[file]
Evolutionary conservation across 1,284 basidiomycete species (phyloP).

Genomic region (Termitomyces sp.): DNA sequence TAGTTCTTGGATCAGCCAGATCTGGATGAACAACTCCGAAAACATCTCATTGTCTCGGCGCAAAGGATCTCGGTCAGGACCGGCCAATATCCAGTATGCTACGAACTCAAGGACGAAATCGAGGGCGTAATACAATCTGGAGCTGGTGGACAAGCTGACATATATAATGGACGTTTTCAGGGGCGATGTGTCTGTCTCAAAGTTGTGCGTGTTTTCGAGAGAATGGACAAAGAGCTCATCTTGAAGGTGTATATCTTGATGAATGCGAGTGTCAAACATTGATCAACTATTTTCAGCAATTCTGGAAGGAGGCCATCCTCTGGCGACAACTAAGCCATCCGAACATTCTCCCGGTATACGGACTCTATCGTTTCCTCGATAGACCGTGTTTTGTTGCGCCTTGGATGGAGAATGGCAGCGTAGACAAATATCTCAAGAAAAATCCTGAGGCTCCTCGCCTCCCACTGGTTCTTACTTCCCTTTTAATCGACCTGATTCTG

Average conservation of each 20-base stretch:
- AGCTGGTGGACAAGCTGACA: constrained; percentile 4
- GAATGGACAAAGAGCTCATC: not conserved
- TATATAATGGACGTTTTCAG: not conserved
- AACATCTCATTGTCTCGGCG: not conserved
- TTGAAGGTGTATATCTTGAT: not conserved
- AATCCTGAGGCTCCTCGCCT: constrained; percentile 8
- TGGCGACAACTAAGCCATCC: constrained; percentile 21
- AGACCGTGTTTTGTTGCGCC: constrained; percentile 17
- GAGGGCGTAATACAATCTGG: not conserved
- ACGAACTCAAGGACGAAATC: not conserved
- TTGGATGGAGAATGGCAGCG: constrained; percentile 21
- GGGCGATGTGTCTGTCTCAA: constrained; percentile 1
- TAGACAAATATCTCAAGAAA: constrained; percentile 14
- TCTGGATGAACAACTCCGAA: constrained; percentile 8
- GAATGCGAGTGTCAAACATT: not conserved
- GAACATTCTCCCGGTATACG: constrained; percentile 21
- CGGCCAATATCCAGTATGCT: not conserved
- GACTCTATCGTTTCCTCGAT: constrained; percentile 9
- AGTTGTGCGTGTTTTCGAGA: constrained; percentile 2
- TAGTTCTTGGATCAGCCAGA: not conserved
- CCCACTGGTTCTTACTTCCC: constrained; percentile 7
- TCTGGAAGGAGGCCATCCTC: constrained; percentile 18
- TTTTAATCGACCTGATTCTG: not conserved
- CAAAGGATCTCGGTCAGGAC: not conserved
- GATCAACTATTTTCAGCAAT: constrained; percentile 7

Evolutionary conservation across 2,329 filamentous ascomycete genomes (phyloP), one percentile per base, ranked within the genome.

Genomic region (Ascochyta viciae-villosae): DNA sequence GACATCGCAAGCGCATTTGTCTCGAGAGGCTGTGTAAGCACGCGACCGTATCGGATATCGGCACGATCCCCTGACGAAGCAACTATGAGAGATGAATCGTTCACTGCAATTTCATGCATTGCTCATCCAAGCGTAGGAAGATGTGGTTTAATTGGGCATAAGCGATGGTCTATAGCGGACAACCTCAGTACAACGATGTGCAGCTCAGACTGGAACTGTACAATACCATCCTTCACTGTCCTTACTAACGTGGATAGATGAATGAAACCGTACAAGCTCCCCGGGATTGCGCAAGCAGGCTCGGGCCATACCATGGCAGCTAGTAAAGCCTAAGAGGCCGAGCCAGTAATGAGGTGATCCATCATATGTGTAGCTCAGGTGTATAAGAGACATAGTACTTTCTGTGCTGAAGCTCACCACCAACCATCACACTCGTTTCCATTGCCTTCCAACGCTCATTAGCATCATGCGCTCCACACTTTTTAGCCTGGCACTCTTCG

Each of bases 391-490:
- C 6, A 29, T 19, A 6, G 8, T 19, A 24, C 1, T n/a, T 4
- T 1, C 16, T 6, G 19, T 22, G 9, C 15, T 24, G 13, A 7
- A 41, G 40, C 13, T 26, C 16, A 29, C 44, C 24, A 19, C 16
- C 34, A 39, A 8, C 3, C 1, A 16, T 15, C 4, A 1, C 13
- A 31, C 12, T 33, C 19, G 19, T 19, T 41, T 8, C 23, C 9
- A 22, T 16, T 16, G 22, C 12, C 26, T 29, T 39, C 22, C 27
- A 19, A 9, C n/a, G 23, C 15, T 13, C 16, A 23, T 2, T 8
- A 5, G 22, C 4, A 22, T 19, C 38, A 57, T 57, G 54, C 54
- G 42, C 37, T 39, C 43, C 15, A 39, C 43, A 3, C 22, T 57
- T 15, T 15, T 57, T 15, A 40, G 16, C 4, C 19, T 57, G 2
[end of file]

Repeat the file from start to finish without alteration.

Evolutionary conservation across 1,284 basidiomycete species (phyloP).

Genomic region (Termitomyces sp.): DNA sequence TAGTTCTTGGATCAGCCAGATCTGGATGAACAACTCCGAAAACATCTCATTGTCTCGGCGCAAAGGATCTCGGTCAGGACCGGCCAATATCCAGTATGCTACGAACTCAAGGACGAAATCGAGGGCGTAATACAATCTGGAGCTGGTGGACAAGCTGACATATATAATGGACGTTTTCAGGGGCGATGTGTCTGTCTCAAAGTTGTGCGTGTTTTCGAGAGAATGGACAAAGAGCTCATCTTGAAGGTGTATATCTTGATGAATGCGAGTGTCAAACATTGATCAACTATTTTCAGCAATTCTGGAAGGAGGCCATCCTCTGGCGACAACTAAGCCATCCGAACATTCTCCCGGTATACGGACTCTATCGTTTCCTCGATAGACCGTGTTTTGTTGCGCCTTGGATGGAGAATGGCAGCGTAGACAAATATCTCAAGAAAAATCCTGAGGCTCCTCGCCTCCCACTGGTTCTTACTTCCCTTTTAATCGACCTGATTCTG

Average conservation of each 20-base stretch:
- AGCTGGTGGACAAGCTGACA: constrained; percentile 4
- GAATGGACAAAGAGCTCATC: not conserved
- TATATAATGGACGTTTTCAG: not conserved
- AACATCTCATTGTCTCGGCG: not conserved
- TTGAAGGTGTATATCTTGAT: not conserved
- AATCCTGAGGCTCCTCGCCT: constrained; percentile 8
- TGGCGACAACTAAGCCATCC: constrained; percentile 21
- AGACCGTGTTTTGTTGCGCC: constrained; percentile 17
- GAGGGCGTAATACAATCTGG: not conserved
- ACGAACTCAAGGACGAAATC: not conserved
- TTGGATGGAGAATGGCAGCG: constrained; percentile 21
- GGGCGATGTGTCTGTCTCAA: constrained; percentile 1
- TAGACAAATATCTCAAGAAA: constrained; percentile 14
- TCTGGATGAACAACTCCGAA: constrained; percentile 8
- GAATGCGAGTGTCAAACATT: not conserved
- GAACATTCTCCCGGTATACG: constrained; percentile 21
- CGGCCAATATCCAGTATGCT: not conserved
- GACTCTATCGTTTCCTCGAT: constrained; percentile 9
- AGTTGTGCGTGTTTTCGAGA: constrained; percentile 2
- TAGTTCTTGGATCAGCCAGA: not conserved
- CCCACTGGTTCTTACTTCCC: constrained; percentile 7
- TCTGGAAGGAGGCCATCCTC: constrained; percentile 18
- TTTTAATCGACCTGATTCTG: not conserved
- CAAAGGATCTCGGTCAGGAC: not conserved
- GATCAACTATTTTCAGCAAT: constrained; percentile 7

Evolutionary conservation across 2,329 filamentous ascomycete genomes (phyloP), one percentile per base, ranked within the genome.

Genomic region (Ascochyta viciae-villosae): DNA sequence GACATCGCAAGCGCATTTGTCTCGAGAGGCTGTGTAAGCACGCGACCGTATCGGATATCGGCACGATCCCCTGACGAAGCAACTATGAGAGATGAATCGTTCACTGCAATTTCATGCATTGCTCATCCAAGCGTAGGAAGATGTGGTTTAATTGGGCATAAGCGATGGTCTATAGCGGACAACCTCAGTACAACGATGTGCAGCTCAGACTGGAACTGTACAATACCATCCTTCACTGTCCTTACTAACGTGGATAGATGAATGAAACCGTACAAGCTCCCCGGGATTGCGCAAGCAGGCTCGGGCCATACCATGGCAGCTAGTAAAGCCTAAGAGGCCGAGCCAGTAATGAGGTGATCCATCATATGTGTAGCTCAGGTGTATAAGAGACATAGTACTTTCTGTGCTGAAGCTCACCACCAACCATCACACTCGTTTCCATTGCCTTCCAACGCTCATTAGCATCATGCGCTCCACACTTTTTAGCCTGGCACTCTTCG

Each of bases 391-490:
- C 6, A 29, T 19, A 6, G 8, T 19, A 24, C 1, T n/a, T 4
- T 1, C 16, T 6, G 19, T 22, G 9, C 15, T 24, G 13, A 7
- A 41, G 40, C 13, T 26, C 16, A 29, C 44, C 24, A 19, C 16
- C 34, A 39, A 8, C 3, C 1, A 16, T 15, C 4, A 1, C 13
- A 31, C 12, T 33, C 19, G 19, T 19, T 41, T 8, C 23, C 9
- A 22, T 16, T 16, G 22, C 12, C 26, T 29, T 39, C 22, C 27
- A 19, A 9, C n/a, G 23, C 15, T 13, C 16, A 23, T 2, T 8
- A 5, G 22, C 4, A 22, T 19, C 38, A 57, T 57, G 54, C 54
- G 42, C 37, T 39, C 43, C 15, A 39, C 43, A 3, C 22, T 57
- T 15, T 15, T 57, T 15, A 40, G 16, C 4, C 19, T 57, G 2